Music was a part of everyday life for the voyageur. Voyageurs sang songs while paddling and working, as well as during other activities and festivities. Many who travelled with the voyageurs recorded their impressions from hearing the voyageurs sing, and that singing was a significant part of their routine. But few wrote down the words or the music. As a result, records of voyageur songs tend to be skewed towards those that were also popular elsewhere in Canada.[7] Examples of Voyageur songs include “À la claire fontaine” (a favorite), “Alouette“, “En roulant ma boule“, “J’ai trop grand peur des loups“, and “Frit à l’huile“. Another such song is titled “C’est l’aviron qui nous mène”. It goes as follows:

M’en revenant de la joli’Rochelle, J’ai rencontré trois jolies demoiselles, C’est l’aviron qui nous mèn’, qui nous mont’

C’est l’aviron qui nous monte en haut.[31]

To this day, school children learn this song as part of French Canadian culture. These songs served a dual purpose for the voyageurs. Not only would they be entertaining during long voyages but their rhythm would help synchronize their paddling.[32] One fur trader, Edward Ermatinger, had the forethought to record some of these songs. This is how eleven voyageurs songs came to be known today. Ermatinger travelled for the Hudson’s Bay Company from 1818 to 1828 as a clerk and learned these songs firsthand. These came to light only in 1943 when the Ermatinger family archives provided them to the Public Archives of Canada so that they may be copied.[33] …

La Chasse-galerie by Henri Julien

La Chasse-galerie, also known as “The Bewitched Canoe” or “The Flying Canoe,” is a popular French-Canadian tale of voyageurs who make a deal with the devil in order to visit their sweethearts during the night, who are located a long distance away. It is a variant of the Wild Hunt. Its most famous version was written by Honoré Beaugrand (1848–1906). It was published in The Century Magazine in August 1892. More recently, the Quebec brewery Unibroue has incorporated a version of the legend into the name and artwork of its highly respected strong ale, Maudite (“Damned”).[34]

EvX: It annoys me when people claim that back in the fifties, books/media about Indians were just a mish-mash of stereotypes without respect for the differences of individual tribes. They talk about fifties books/media as though it were all terrible and insulting, with no regard for the quality works nor the value of popular interest in Indian cultures. Today the whole idea of reading about and being interested in Indians is deprecated. I think this attitude does more harm than good, because people are much more likely to protect and care about people they’re interested in than people they hardly ever hear about.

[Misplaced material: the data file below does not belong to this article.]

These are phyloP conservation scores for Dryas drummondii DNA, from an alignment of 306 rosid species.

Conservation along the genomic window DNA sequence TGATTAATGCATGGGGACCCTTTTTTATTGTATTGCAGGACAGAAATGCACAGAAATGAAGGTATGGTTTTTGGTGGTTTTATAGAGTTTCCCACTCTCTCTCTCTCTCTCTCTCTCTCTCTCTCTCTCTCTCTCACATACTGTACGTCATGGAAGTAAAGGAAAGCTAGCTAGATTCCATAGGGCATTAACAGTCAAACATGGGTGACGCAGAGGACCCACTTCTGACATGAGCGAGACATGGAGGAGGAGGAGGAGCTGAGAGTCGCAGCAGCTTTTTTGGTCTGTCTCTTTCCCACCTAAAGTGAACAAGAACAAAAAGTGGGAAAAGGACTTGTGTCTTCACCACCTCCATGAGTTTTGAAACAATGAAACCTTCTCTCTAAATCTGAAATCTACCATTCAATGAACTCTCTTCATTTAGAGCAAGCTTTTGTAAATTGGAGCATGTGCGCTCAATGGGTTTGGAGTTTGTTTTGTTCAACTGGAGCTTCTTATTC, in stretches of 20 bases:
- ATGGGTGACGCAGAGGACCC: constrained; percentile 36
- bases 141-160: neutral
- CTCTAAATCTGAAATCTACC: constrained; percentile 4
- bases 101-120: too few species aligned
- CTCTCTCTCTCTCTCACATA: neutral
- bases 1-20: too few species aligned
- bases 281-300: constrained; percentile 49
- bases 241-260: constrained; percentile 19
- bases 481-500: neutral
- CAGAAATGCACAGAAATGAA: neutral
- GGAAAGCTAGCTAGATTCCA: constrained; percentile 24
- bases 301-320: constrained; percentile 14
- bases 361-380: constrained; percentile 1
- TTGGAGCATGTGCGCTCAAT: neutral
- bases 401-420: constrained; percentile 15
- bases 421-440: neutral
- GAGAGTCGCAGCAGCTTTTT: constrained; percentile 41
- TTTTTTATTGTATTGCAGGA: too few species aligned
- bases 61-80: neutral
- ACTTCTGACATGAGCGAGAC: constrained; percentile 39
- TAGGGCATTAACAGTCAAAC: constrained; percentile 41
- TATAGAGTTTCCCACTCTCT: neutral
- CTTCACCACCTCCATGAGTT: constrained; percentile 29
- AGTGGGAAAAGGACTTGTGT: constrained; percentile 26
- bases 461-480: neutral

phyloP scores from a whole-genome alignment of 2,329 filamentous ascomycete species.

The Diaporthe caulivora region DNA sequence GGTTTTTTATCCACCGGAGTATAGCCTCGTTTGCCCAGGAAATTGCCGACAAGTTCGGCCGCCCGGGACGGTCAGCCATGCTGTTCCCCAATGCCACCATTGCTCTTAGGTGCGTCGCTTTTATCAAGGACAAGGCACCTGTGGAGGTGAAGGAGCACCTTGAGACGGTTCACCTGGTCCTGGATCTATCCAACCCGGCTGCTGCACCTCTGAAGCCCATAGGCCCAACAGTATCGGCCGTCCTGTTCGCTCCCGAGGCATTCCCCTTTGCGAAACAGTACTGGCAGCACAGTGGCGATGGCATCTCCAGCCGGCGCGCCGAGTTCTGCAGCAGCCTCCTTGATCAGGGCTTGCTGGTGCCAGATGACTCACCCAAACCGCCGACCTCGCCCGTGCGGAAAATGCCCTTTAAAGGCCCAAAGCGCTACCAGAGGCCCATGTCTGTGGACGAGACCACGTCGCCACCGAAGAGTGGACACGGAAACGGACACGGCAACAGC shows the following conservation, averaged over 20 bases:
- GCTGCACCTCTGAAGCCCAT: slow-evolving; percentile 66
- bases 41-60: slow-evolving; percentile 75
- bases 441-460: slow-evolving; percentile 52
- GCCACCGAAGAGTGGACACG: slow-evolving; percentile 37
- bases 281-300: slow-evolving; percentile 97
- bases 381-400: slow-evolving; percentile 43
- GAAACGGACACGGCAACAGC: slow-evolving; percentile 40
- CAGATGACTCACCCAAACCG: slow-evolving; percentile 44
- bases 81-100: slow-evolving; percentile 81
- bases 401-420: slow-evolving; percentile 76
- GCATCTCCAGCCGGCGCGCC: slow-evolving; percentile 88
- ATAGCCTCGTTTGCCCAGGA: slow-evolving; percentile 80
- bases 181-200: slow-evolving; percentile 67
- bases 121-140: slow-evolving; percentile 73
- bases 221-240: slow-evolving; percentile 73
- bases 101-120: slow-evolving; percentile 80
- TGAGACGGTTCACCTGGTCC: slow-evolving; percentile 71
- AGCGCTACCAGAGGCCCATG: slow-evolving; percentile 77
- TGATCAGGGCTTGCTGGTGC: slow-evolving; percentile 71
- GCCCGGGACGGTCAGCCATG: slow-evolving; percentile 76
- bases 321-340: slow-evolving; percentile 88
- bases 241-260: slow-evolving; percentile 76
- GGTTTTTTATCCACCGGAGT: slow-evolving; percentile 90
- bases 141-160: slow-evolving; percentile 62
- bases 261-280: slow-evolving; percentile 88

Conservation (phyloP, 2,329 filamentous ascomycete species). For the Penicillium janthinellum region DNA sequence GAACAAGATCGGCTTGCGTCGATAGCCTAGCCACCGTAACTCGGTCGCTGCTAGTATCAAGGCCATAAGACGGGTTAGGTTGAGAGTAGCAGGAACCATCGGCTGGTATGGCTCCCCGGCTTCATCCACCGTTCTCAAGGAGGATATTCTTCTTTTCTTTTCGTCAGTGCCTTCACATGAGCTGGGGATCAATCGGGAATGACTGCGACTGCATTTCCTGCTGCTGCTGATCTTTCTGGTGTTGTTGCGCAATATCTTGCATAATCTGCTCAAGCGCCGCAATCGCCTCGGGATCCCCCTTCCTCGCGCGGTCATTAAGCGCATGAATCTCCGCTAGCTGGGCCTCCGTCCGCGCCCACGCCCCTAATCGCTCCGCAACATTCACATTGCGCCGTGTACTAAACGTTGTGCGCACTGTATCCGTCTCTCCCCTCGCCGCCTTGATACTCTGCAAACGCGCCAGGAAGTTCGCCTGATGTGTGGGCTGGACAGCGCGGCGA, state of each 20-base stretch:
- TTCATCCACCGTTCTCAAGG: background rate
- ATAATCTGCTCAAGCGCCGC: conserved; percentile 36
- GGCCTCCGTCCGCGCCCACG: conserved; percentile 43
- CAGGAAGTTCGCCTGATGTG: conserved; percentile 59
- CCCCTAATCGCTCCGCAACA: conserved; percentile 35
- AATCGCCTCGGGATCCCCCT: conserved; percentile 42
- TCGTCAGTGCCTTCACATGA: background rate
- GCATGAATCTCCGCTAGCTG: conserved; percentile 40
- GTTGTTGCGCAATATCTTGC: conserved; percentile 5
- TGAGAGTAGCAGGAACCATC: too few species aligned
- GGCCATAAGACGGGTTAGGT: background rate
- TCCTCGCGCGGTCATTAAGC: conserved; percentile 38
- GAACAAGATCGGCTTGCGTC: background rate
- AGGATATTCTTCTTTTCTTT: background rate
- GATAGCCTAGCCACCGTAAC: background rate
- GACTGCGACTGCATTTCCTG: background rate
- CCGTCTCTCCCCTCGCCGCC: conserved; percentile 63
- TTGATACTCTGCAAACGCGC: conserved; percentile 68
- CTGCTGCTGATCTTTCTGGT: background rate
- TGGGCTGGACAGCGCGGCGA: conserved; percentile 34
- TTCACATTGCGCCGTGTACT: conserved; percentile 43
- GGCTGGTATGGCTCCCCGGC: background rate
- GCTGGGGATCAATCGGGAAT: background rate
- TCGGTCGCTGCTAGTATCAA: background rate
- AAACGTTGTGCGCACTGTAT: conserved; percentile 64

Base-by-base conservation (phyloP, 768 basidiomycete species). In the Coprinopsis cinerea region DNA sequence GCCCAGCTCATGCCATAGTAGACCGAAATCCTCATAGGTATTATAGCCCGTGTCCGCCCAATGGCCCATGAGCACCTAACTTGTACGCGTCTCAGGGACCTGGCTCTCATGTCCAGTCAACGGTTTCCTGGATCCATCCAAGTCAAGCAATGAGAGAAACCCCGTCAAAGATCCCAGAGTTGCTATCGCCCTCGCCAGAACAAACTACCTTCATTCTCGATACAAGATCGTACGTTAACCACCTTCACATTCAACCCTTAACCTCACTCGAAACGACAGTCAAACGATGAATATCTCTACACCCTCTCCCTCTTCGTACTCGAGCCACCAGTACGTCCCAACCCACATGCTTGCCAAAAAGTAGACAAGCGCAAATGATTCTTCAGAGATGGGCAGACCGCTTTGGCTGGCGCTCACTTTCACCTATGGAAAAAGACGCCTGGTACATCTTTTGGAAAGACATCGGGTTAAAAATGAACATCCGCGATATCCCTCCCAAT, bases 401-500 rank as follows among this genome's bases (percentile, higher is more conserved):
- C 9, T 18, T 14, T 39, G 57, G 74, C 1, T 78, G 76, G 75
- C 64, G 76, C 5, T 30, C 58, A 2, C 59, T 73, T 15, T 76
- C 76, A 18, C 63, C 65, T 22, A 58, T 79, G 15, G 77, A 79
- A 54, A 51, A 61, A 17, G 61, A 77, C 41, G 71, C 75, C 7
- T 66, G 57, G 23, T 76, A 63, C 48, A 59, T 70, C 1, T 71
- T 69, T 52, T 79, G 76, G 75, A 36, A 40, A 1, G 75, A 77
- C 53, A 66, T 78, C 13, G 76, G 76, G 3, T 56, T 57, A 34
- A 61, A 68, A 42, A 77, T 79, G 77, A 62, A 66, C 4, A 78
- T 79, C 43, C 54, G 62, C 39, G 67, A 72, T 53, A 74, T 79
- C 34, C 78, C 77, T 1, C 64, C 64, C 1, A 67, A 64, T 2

Where Anthropology Went Wrong

Obviously I read a lot of anthropology. It’s a topic near and dear to my heart. Some anthropological works are really good (these I try to share with you here.) Others are drek. (Sometimes I share these, too–but in the spirit of, “Ew, this tastes really weird… Here, try some!” Goodness only knows why people do that.)

In my opinion, anthropology has two main purposes:

  1. To document human cultures, with priority given to those at greatest risk of disappearing
  2. To make human cultures mutually understandable.

I’m reminded here of the response Napoleon Chagnon gave when asked what the Yanomamo thought he was doing, studying their tribe:

“They arrived at their own conclusion, which I thought was very logical: I’m trying to learn how to become human.” –Napoleon Chagnon

So let’s add #3: Learn what it means to be human.

Some anthropologists specialize in #1. Others are talented at #2. A few can do both. Collectively, the enterprise might get us to #3.

For example, many anthropologists have amassed reams of data on kinship structures, marriage taboos, food/wealth distribution, economic systems (eg hunter-gathering, pastoralism, etc.) If you want to know whether the average milch pastoralist thinks cousin marriage is a good idea, an anthropologist probably has the answer. That’s task #1.

But information doesn’t do much good if it just molders away in some dusty back room of a university library, and the average person doesn’t want to read an anthropologist’s field notes. This is where good writing comes in–crafting an enjoyable, accessible ethnography, like Kabloona, which gives the average reader some insight into another culture. That’s task #2.

Anthropology isn’t supposed to be politicized, but in practice it’s difficult not to get sucked into politics. Anthropologists generally become quite fond of the people they’ve studied and lived with for years. Since they prioritize cultures in danger of disappearing, they end up with both practical and sentimental reasons to side against the more powerful groups in the area–no anthropologist wants to see the people he just spent a decade living with starve to death because a mining company moved into the area and dug up their banana farms.

As a result, the anthropologist often becomes a liaison between the people he studies and the broader world he wants to protect them from.